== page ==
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Gerald R. Ford: Remarks at the Connecticut State Republican Convention in Hartford.
Gerald
Gerald R. Ford
672 - Remarks at the Connecticut State Republican Convention in Hartford.
July 16, 1976
Public Papers of the Presidents
Gerald R. Ford<br>1976-77: Book III
Gerald R. Ford
1976-77: Book III
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Thank you very, very much, Fred. Senator Lowell Weicker, Congressman Ron Sarasin, Congressman Stu McKinney, Governor John Lodge, distinguished party leaders, delegates, alternates and guests and Pearl:

Pearl, I understand you gave quite a speech last night. Pearl is our American ambassador of love. You will be a tough act to follow. But it's great to have a person who portrays the finest image of America around the world, and, Pearl, I thank you not only for what you have done but what you are going to do.

It's a very high honor and a great personal privilege to speak to the people of Connecticut and to have an opportunity of addressing this great Republican convention in the State of Connecticut. It has been wonderful to be here all morning and to see so many of my old friends.

Quite a few years ago I had the privilege of living for approximately 6 years in the State of Connecticut, where I worked and learned, and as a result I have tremendous admiration and affection for the people of Connecticut. And I thank you for this very, very warm welcome.

The long series of primaries and State conventions come to a conclusion today, here in Connecticut and across the continent to Utah. This healthy and vigorous competition has taught us much about the mood of the American people in 1976.

Here in Connecticut, as in all 50 States, there is a growing feeling of confidence in the future. The American people feel good about themselves and about their country. The Bicentennial celebration reached its climax 2 weeks ago and revealed a spirit of harmony, good will and optimism about America which had been eclipsed during the turmoil of the last decade and a half.

It comes as no surprise to me for all our past troubles we have emerged as a stronger and wiser people. The American people, the descendents of the hardiest stock of many, many nations, have a deep reservoir of strength which has served the Nation well for the past 200 years and will serve us well in the future as we move forward for the betterment of our country and for mankind as a whole.

That powerful American spirit brought us through the worst economic crisis America has faced in 40 years. Two years ago inflation was running at a rate of more than 12 percent. Thousands of men and women were being laid off. A climate of fear threatened to engulf our people. What has happened since August of 1974?

Inflation has been cut in half. Since the bottom of the recession last year, 3,400,000 of our fellow Americans have found new jobs or gotten their old jobs back, and more people are being added to payrolls each and every day. More people have been on the job in America in 1976 than ever in the history of this great country. We have broken the back of the recession. Everything that is supposed to be going up is going up, and everything that should be going down is going down.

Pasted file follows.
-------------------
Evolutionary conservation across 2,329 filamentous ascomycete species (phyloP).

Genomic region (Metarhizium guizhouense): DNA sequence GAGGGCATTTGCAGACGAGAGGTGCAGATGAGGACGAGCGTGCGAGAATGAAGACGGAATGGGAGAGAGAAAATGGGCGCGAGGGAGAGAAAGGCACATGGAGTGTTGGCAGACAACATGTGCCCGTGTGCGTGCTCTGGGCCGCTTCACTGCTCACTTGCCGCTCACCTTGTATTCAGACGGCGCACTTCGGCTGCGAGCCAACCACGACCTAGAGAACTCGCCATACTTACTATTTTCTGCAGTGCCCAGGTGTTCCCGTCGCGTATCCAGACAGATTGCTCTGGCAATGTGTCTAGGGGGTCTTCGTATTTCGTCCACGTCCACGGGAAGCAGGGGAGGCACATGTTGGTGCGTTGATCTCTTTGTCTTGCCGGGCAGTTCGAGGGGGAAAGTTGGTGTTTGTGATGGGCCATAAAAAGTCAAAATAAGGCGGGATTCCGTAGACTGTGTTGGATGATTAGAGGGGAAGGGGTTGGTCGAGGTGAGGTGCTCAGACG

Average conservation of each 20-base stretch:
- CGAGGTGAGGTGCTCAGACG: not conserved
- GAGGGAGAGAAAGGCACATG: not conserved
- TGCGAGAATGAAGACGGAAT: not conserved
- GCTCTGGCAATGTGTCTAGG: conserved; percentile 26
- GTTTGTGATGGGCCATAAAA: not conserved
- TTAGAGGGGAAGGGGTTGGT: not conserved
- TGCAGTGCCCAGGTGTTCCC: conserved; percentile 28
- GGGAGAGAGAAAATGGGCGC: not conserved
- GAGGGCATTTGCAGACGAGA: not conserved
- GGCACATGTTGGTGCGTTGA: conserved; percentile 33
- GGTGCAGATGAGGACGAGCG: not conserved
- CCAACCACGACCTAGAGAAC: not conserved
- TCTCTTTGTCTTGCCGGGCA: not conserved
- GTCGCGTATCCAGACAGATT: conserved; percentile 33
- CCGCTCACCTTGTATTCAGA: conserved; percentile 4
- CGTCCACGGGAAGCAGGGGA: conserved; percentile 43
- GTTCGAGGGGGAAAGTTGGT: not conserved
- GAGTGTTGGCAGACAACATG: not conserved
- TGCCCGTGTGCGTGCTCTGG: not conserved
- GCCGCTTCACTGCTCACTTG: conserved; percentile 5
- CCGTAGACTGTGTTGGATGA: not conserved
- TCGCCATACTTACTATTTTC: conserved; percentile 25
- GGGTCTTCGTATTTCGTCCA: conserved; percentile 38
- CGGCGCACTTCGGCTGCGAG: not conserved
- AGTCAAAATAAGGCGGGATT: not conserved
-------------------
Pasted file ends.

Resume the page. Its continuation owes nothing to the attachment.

We are in the full surge of a strong recovery. We look with confidence to an era of enduring prosperity without the cruel tax of runaway inflation. That's a good record. I am proud of it, but there is more good news.

Two years ago America was mired in what seemed like an endless war in Southeast Asia. After a decade in which the Congress had consistently shortchanged America's defenses, the future of our military strength was in danger. In August of 1974, America's will to respond to international challenges was being called into question by allies and adversaries alike. What has happened since August of 1974?

Today, America is at peace. There are no American boys fighting anywhere on the face of the Earth, and I will keep it that way.

I have proposed the two largest defense budgets in history, reversing the trend of the last decade in order to ensure that our military capability commands the respect of every nation. A strong military capability is the best insurance for peace, and we are going to keep that Defense Department ready, able, and effective in order to maintain the peace in the future. This is 2 years of progress despite a Democratic Congress that fought us every step of the way.

Two years ago the people's confidence in their Government, especially in the White House, had been shattered. What has happened since August of 1974?

The Ford administration has been open, candid, forthright. In my administration, ability is not enough; experience is not enough; dedication is not enough. In all that we do, in everything we undertake, I require integrity, decency, and honesty. Private morality and public service can and must go hand in hand.

In the past 2 years we have passed from war to peace, from recession to recovery, from tragedy to trust, from fear to faith in America. This is performance, not promise. This is a record that will be supported by the American people--Democrats, Independents, and Republicans. It will lead us to victory in 1976.

What about the future? What challenges will be demand of ourselves as we enter the third century of this great American adventure?